South London Orienteers will put on the 2020 Junior Home International on the weekend of 10th and 11th October. The racing will be on the spectacular and tough terrain of the Devil’s Punch Bowl as used for last year’s Southern Championships.
The competition is between four teams of 24 junior athletes representing England, Scotland, Wales and Ireland. Teams include four athletes in each of M/W18, M/W16 and M/W14.
The teams will stay together, adjacent to the competition terrain, at the PGL Marchants Hill Adventure Centre.
Teams arrive on the Friday, and have an individual race on the Saturday and relays on the Sunday.
The perhaps self-contradictory term “Home International” is used in
the British Isles to describe sports competitions amongst national teams
Wales, Ireland, Scotland and England.
In orienteering there are three “home internationals”: junior (M/W18-), senior (M/W 20/21) and veteran (M/W35+). Each is organised separately, usually in the Autumn. The home nations take it in turn to host.
All competitions take place over a weekend, with an individual day and a relay day and calculate results by a points scheme. All prefer the individual on the Saturday and relays on the Sunday. There’s also a social element – a meal on the Saturday night, and ideally teams stay in the same place.
The competition details are specific to each competition. In general Scotland and England give each other a good match, and, but with lower points totals, so do Wales and Ireland.
Full details on each event are posted here on the SLOW website a couple of weeks before the event. If you would like to contact any of the organisers, please email the series coordinator Steven Clelland at to be put in touch.
The entry fee is £3 for SLOW members, students and juniors; £5 for others. The races use both SIAC contactless and SI electronic punching; SIAC cards are available to hire for those who do not have their own. A small number of headlamps are also available to borrow for free but you need to e-mail the organiser in advance of each race to reserve one.
League series points are scored at each event, with 100 for the winner, 99 for 2nd place, 98 for 3rd, down to 1 point for everyone who finishes 100th place or lower. The organiser of the event scores points equal their best at any other race in the season. Men and women are included in the same combined results table for each race, and overall, but women’s positions will be highlighted in the results.
The overall results will be based on your best three scores in the series, and there will be prizes for the leading man and leading woman over the series. In the event of a tie, head-to-head results will be used.
After the final race at Nonsuch Park on Sunday, and once the arithmetic of the handicapping had been applied, SLOW were determined to be second behind the series winners HAVOC – Havering and South Essex Orienteering Club. The score in the final race was 528 – 524.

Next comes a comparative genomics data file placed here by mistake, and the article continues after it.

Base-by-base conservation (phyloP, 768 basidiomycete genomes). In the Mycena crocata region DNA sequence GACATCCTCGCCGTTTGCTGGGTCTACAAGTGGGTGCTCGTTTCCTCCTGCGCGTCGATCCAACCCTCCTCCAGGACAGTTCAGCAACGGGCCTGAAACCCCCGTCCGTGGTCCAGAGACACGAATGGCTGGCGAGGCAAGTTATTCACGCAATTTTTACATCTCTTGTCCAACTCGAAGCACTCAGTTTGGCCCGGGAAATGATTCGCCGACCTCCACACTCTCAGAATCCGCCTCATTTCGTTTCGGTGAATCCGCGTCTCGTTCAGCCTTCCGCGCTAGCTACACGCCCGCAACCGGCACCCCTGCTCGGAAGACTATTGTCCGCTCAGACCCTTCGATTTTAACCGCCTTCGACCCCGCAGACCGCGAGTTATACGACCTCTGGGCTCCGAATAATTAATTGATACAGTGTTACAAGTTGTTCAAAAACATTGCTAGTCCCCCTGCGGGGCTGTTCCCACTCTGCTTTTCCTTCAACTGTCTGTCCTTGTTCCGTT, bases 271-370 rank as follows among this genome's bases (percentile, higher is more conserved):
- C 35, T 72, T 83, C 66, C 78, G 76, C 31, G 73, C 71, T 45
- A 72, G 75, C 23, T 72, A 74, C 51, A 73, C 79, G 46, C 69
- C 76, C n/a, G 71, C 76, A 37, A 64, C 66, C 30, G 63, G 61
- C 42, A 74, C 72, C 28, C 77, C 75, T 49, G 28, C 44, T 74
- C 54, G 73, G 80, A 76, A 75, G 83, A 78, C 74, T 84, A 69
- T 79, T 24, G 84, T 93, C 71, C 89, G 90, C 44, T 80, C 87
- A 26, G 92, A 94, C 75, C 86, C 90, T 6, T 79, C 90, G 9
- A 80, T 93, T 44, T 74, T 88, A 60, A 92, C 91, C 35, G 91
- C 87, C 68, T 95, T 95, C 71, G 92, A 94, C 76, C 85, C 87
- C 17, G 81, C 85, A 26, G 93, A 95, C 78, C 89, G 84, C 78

Thanks to Mole Valley for the Nonsuch Park race. With their kind permission and support Sarah Brown ran a flapjack stall for the Orienteering Foundation appeal to support the GB Team in the forthcoming World Championships. Sarah thanks runners for supporting the appeal to the value of £51.20.
A park on a nice summer Sunday morning can be quite busy, and several passers-by took an interest. It’s good to be able to talk about the range of our great sport.
We had a great turnout of over 50, with a fair amount of car sharing and several cycling to the compact assembly at “An Enchanted Place”. Start and finish were nearby, and there was sunshine, but a biting wind somewhat curtailed the socialising.
Congratulations to four SLOW runners who won their races: Abi Weeds (women’s open), Mihaly Ormay (short brown), Andy Jones (men’s green) and Mike Murray (short green). And Tom Davies, Paul Couldridge and Alan Leakey would have won their courses had it not been for one of the above named team-mates.
Last year, Sport England awarded South London Orienteers £3,850 for a project to help teenagers develop the orienteering skills needed for more technical courses.
This is our “Get Up to Speed” project.
As part of this project, we have produced a series of eight short videos. The videos are presented by athletes from the GB Orienteering team and are filmed in different locations.
The videos aim is to help juniors deal with more technically demanding courses, but they can also be used by newcomers wanting to “get up to speed”. Each video focuses on a specific orienteering skill.
One video per week is launched each Friday at 5pm during January and February. The video release is linked to races and coaching sessions taking place across the South East: watch a film, focus on a technique and have a successful run.
All the videos were produced by SLOW Development Officer Sarah Brown, with editing by Katherine Bett of Southern Navigators.
We realised as the videos were made it would be good to have a video to inform and guide beginners on what to expect at their first orienteering race. SLOW decided to fund this and we were delighted that Graham Gristwood agreed to host – his enthusiasm and expertise add a lot. Filming took place near Stirling and we were very lucky with the weather for the time of year, with sunshine complicating and permitting some of the shots.
The film covers the orienteering map, courses, controls, equipment and what to wear, and ends with Graham linking to the series of Skills Videos so that once beginners have the guide they can easily see explanations of techniques to help them improve.